After all, it's just a ride….

Werner Herzog Season – Land Of Silence & Darkness (1971)

silenceTo most it sounds like a literal hell on earth, trapped almost exclusively within your mind, devoid of aural or visual stimulation, isolated and excluded  from family, peers and an enriching environment. On the surface this is the subject of Werner Herzog’s 1971 piece Land Of Silence & Darkness, documenting the life of Fini Straubinger, a deaf-blind German woman who nevertheless leads a fruitful and active life. Through a variety of techniques Fini communicates with friends and acquaintances, marking the piece as both a mediation on communication as much as it queries notions of thought and recollection, as she meets and forms friendships with her similarly sensory deprived friends and acquaintances in the West German care system. Unlike some of the fascinating people we meet on this journey Ms. Straubinger was not born with her condition but suffered the affliction in her late childhood, so she remembers colours and sounds and those other sensations that most take for granted, and when questioned most misses the animals on the farm of her adolescence. Although the film starts with her story many other people and their experiences are plundered in Herzog quest to present the world anew, not through the eyes of these spirits but through their resilience and alternate experiences of the same physical universe, from an oblique and unique angle;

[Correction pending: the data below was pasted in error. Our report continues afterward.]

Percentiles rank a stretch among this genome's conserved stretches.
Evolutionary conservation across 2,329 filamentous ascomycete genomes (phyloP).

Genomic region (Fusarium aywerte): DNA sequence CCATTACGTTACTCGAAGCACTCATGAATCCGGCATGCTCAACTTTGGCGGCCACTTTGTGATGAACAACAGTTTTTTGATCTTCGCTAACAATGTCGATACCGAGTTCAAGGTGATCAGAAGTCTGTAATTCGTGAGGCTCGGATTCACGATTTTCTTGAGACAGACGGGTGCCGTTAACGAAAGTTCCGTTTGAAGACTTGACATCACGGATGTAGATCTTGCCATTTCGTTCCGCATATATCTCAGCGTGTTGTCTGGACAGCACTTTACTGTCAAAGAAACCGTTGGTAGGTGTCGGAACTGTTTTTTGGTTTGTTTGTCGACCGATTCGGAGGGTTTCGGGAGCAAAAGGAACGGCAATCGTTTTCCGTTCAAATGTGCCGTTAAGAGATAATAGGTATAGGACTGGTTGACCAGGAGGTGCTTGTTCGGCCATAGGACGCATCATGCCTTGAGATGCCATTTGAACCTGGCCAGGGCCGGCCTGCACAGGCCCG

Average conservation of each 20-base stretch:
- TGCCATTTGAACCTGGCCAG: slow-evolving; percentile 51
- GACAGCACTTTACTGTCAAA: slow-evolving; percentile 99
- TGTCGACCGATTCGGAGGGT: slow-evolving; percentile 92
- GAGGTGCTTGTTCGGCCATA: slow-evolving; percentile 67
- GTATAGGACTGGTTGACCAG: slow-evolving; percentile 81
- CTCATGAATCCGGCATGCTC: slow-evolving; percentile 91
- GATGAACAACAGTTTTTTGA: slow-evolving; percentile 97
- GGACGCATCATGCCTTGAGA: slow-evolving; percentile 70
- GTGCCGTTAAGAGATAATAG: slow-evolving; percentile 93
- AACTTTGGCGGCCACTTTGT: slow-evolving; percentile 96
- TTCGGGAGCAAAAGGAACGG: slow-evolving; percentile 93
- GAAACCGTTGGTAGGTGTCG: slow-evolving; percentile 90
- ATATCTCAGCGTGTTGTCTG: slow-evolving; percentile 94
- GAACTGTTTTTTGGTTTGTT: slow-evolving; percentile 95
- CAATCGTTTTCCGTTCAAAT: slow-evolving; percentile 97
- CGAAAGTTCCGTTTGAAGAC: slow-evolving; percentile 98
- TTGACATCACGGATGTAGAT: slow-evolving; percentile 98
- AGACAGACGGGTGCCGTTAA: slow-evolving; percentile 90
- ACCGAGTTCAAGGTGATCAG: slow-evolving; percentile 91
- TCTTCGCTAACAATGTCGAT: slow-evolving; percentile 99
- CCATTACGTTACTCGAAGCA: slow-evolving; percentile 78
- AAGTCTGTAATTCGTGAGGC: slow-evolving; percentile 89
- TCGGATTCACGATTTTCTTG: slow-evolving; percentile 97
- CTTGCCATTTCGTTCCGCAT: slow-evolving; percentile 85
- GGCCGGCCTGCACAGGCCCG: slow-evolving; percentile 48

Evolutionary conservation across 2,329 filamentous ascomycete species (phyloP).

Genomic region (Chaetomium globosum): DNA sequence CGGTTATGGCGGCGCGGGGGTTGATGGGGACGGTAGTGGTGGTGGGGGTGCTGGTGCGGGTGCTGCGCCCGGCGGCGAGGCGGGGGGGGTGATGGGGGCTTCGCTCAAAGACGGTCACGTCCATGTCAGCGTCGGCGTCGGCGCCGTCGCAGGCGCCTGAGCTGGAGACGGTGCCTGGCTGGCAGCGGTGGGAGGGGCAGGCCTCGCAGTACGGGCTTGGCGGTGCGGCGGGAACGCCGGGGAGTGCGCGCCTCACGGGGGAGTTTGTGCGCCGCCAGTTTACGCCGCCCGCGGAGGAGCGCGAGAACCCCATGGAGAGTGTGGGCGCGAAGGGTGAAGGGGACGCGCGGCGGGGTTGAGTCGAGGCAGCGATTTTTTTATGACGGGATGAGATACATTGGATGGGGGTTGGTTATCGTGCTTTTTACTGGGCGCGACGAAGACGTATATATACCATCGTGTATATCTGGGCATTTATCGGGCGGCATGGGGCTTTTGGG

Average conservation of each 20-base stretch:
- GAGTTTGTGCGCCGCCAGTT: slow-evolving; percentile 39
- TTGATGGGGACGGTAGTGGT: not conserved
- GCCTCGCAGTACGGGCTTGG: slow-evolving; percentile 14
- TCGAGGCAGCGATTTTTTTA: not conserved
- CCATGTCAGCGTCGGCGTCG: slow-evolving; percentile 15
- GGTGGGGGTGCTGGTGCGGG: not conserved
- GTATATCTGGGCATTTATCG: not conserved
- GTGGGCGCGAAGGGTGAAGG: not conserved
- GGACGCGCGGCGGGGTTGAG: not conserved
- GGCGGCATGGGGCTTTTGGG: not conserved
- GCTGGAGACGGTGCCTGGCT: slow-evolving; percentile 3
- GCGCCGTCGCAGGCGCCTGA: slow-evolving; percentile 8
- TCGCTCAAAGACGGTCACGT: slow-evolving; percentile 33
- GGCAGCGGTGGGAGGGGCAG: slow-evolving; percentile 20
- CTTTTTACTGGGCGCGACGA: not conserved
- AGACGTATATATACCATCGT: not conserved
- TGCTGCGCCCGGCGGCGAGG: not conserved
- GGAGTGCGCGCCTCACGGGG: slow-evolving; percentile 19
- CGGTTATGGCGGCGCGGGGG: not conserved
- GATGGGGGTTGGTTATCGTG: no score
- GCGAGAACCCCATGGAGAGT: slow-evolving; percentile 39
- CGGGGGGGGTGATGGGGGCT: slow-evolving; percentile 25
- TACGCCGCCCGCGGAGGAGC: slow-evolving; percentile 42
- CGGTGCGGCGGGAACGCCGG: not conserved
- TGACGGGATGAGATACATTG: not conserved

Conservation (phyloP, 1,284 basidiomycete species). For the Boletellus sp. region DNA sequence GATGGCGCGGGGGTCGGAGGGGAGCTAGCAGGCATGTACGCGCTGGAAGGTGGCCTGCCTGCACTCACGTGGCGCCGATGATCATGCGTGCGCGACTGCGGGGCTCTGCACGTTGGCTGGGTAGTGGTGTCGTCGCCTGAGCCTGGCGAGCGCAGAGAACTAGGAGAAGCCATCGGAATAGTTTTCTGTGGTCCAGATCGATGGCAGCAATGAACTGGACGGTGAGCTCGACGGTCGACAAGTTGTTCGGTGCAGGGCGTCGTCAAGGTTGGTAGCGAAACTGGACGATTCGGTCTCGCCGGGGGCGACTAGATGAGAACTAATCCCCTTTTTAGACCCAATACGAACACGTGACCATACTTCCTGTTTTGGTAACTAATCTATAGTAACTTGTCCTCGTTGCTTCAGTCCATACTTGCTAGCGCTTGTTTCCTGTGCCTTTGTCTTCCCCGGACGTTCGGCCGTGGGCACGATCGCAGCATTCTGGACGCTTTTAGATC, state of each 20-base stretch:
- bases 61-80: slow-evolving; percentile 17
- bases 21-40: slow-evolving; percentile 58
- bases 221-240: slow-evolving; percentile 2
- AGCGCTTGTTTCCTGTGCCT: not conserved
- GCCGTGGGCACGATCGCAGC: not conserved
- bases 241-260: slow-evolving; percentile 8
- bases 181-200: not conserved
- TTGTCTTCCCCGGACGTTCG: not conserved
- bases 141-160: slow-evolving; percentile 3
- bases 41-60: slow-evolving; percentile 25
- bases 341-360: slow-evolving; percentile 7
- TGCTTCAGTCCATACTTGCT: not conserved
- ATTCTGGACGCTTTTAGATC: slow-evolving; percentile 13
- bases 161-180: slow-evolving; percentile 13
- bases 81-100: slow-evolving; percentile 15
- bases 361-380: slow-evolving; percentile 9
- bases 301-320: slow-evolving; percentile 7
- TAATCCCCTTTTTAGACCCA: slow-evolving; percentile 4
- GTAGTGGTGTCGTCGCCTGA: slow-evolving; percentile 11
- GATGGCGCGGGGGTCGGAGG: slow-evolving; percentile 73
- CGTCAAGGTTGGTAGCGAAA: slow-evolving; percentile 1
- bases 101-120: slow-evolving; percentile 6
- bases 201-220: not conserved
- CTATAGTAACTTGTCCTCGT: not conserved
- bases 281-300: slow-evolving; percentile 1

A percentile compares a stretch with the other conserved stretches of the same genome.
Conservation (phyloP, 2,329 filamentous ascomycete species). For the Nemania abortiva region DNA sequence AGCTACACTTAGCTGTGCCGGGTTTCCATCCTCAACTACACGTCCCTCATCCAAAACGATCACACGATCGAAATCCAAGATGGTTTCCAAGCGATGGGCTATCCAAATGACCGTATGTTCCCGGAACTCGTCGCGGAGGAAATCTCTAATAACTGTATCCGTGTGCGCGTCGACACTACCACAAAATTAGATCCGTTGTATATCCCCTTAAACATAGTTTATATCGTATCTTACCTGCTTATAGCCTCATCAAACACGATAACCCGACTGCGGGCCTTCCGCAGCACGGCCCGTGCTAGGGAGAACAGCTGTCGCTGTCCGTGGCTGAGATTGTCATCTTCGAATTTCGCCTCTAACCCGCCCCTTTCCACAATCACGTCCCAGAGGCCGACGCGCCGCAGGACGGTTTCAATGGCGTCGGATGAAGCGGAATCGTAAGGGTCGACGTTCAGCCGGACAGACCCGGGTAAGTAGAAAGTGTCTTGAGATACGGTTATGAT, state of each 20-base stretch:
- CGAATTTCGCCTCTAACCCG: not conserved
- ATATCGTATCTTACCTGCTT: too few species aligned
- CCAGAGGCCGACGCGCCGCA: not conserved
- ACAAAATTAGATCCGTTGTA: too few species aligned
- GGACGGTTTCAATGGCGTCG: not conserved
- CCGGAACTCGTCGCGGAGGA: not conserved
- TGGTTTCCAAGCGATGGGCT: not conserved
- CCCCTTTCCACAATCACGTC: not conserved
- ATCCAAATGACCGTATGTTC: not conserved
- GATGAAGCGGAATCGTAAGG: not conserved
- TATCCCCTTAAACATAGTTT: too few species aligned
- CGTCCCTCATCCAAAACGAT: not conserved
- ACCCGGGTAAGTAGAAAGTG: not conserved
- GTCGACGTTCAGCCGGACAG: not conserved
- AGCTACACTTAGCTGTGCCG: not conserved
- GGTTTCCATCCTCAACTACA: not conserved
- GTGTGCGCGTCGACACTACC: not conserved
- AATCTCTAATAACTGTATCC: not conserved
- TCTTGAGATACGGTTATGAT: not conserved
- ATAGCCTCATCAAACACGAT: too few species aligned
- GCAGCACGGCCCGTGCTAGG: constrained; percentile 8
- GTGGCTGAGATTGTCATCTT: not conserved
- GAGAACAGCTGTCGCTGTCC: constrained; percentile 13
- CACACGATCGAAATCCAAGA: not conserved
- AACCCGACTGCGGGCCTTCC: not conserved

Not only had I not seen this extraordinary documentary before I’d also not read much about it, so coming to this stone cold oblivious was quite an experience. Some incredible revelations are revealed by the dispassionate camera observations, of Fini being isolated to her bed by her rather cruel and unsympathetic parents for 30 years after her ailment struck, yet without much trace of bitterness or depression she retains a  inquisitive curiosity and forward drive. For all its grievous subject matter Herzog doesn’t pity or patronize the subjects, there is no talk of bravery or any heartwarming overcoming of obstacles, as Werner digs deep to reveal deeper human truths, or our ability to adapt and proper in the most difficult of situations. A tactile visit to a botanical garden takes on a quasi-religious dimension, with sensory deprived individuals visibly warming at their remaining senses are blessed with a nourishing  sense of sensation. Yet there is darkness amidst the optimism, as in one quietly harrowing scene we met Ellie, a middle-aged deaf-blind woman who has been consigned to a mental asylum despite being perfectly sane.  The only person who could communicate with her was her mother whom had recently passed away, so Ellie has now all but withdrawn from communication into an internal void, unresponsive to queries and human touch. This is another remarkable cartography of those resting on the margins of society, framed with a selection of elegiac classical pieces from Vivaldi and Bach that Herzog deploys with a somewhat clichéd insistence.  Yes it is sobering and sad in some areas, before soaring with insight into a sequestered corner of the human condition, culminating in one final, extraordinary image – a man caressing a tree;

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